Friday, October 5, 2012

Evolution of field garments..


Why wool has become my go-to gear for field use (or: How I learned To Stop Worrying And Love The Wool)

Once upon a time, it was rather common to find wool in use by military units. From the Navy peacoat to the winter field pants (both axis and allied) circa WW2. Problem was; it was heavy and itchy. In more recent years we have seen an ever increasing amount of synthetics being fielded, such as fleece, under-armor type shirts and the much loved "smoking-jacket". While having a decent weight to insulation ratio and being fairly cost effective, they did have their shortcomings. Not the least of which was the tendency to exacerbate thermal injuries and the marked increase in various skin infections due to the microbe friendly environment created by operating for days on end in the field.

( If you have some time on your hands, HERE is an in depth piece on the subject of battlefield burns over the years).


I began trying various Merino wool garments a couple years ago and have been impressed with my findings. The merino wool, having a finer fiber than traditional wools, is very soft, has good wicking properties and is naturally antibacterial due to it's lanolin content. I began with merino socks, as the synthetic blends would always give me a case of "slime-foot" before the day was through, which of course led to various fungal pleasantries. The difference was amazing. Not only did the merino wool not itch, but I could go days in a pair  if needed without having my feet rot off. I then tried some light weight merino long sleeve quarter zip tops. These worked great as a base layer in cold weather or as a standalone in the summer months. The merino's ability to regulate temperature is truly impressive. Another factor for consideration, going back to the burn issue mentioned earlier, is that merino is remarkably fire resistant, requiring 1100F to reach flashpoint with zero melting point - compared to cotton @ 490F and synthetics with a melting point of 480F.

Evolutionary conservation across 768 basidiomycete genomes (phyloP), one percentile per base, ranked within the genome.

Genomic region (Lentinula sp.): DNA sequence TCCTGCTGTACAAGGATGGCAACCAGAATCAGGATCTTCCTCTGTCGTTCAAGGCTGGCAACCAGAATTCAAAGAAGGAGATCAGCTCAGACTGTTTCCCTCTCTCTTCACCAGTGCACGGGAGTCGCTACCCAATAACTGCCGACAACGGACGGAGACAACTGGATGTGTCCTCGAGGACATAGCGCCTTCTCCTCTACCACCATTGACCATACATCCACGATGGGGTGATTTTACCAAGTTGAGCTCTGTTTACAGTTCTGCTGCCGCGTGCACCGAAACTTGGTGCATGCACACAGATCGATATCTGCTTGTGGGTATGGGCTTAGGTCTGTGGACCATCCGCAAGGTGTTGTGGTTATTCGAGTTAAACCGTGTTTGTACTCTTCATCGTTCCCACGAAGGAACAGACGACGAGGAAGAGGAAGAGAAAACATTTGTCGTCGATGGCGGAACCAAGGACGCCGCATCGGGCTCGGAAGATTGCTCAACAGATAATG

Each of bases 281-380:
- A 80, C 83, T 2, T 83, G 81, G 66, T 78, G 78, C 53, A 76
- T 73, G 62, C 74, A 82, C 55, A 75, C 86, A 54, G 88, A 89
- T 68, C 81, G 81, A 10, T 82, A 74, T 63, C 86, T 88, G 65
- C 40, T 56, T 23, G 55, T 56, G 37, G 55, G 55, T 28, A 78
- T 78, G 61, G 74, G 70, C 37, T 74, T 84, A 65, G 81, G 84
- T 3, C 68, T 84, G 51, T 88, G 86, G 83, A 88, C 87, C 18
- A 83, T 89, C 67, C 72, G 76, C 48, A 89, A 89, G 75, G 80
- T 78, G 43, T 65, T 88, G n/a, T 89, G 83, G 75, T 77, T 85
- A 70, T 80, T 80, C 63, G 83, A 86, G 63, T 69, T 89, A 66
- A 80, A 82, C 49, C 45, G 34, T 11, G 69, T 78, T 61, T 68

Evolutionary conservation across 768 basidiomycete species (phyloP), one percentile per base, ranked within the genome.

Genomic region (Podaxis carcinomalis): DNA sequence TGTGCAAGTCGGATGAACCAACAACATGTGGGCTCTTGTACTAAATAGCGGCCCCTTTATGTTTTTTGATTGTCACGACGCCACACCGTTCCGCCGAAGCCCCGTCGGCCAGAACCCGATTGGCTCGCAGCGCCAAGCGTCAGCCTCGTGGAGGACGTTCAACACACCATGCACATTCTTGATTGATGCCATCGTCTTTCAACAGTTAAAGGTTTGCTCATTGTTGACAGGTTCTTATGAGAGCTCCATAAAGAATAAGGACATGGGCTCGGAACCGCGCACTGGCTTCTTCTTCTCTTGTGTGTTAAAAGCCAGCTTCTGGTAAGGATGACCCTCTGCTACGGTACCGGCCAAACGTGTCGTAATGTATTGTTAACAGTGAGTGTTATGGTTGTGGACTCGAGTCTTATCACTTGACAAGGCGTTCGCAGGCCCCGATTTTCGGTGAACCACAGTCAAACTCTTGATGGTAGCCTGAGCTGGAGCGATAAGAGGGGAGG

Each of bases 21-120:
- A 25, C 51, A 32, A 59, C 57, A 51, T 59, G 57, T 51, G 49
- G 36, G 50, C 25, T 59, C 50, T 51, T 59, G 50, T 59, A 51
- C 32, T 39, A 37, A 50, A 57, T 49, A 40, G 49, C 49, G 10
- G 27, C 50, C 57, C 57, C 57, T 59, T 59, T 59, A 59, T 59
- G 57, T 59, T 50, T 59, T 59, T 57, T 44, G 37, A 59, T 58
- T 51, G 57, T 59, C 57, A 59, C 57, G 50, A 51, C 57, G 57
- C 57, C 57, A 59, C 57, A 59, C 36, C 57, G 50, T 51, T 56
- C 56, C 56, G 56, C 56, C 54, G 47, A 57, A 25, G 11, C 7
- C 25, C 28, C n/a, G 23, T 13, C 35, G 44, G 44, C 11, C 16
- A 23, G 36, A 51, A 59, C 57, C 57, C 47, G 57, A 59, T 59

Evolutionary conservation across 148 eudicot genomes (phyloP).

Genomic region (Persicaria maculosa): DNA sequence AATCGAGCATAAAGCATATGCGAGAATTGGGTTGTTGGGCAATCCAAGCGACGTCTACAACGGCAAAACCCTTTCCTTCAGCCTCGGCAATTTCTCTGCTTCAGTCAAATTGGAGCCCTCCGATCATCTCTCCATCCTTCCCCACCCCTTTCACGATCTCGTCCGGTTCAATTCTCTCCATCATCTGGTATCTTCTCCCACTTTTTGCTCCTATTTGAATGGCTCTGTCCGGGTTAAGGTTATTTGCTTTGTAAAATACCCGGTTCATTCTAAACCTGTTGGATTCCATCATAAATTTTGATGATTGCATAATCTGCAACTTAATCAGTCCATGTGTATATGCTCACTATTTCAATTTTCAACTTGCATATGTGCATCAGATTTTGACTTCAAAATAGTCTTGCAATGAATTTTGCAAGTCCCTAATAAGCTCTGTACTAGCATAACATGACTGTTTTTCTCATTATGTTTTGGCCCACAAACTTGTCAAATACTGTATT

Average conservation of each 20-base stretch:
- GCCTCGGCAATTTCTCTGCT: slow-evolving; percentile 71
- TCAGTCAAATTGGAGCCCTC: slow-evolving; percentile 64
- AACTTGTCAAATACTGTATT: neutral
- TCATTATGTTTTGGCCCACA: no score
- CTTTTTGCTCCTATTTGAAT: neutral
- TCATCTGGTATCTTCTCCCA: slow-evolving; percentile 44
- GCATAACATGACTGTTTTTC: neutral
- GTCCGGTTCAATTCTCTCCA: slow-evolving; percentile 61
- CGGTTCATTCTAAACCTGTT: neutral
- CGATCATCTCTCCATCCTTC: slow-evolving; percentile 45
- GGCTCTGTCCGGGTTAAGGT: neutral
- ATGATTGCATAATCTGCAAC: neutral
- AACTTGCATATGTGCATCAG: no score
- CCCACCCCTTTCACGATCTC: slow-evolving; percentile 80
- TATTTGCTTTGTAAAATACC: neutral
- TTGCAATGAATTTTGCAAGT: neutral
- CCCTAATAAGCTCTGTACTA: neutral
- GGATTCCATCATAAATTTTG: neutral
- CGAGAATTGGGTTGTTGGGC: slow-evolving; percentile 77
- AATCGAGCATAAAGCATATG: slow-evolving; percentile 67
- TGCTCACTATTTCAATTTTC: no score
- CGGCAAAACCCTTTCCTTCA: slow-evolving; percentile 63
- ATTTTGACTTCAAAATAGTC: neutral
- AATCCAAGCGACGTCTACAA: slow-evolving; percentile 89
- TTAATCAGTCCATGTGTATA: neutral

(Some textile burn data HERE)

There are limited choices right now for "tactical" garments in merino, but plenty of neutral/earthtone choices are marketed by the various hiking outfitters. I have abused and ignored the "proper laundering" instructions with my various merino garments and so far they are still going strong.

Guess it's still hard to beat "mother nature"...(and I mean that in the most non-greenie way possible)

7 comments:

  1. I'v been useing wool for 35 years in the bush. In the cold wet its 'da bomb as you kids say.The M-51 field uniform WORKED,and worked well.Dress in layers,wool under wind proof. Keep your hands,head and feet warm,and yer good to go.

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  2. Actually had an old M51 wool shirt years ago. Itchy as hell, but was quite warm....not sure what happened to it.

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  3. Only downside is that wool gets pretty warm. Maybe cotton summer and wool winter?

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  4. The merino garments can be had pretty thin. I have several light weight tops and they wear quite nicely in warm weather....not to mention have a nice wicking action for when you sweat. Wool fibers have come a long way.

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  5. I've worn wool socks year round most of my life, and my feet don't stink, or sweat, and they're soft as a baby's bottom. Oh yeah, they stayed warm even when soggy in the Washington rain forest in the winter... I used to have a wool mil surplus Henley long sleeve undershirt, and it was my favorite until it disappeared. :-(

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    1. who says your feet don't stink???

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  6. Man,I own 3 full sets of M-51 wools + bunny boots +field jacket/trowsers ,sox, mittens whole nine yards. The wet cold and dry cold uniform. I been colecting and useing this gear since like '73& wool has got all of the manmade fiber beat. When you put cotton over the wool it stops the wind. Put a set of OG Helly Hansons on over it and you are bomb proof in the wet cold.Warm, fireproof, nonreflective.Whats not to love? The only problem that I'v got is; Those dumbasses at the Fumble Factory stoped procureing them.

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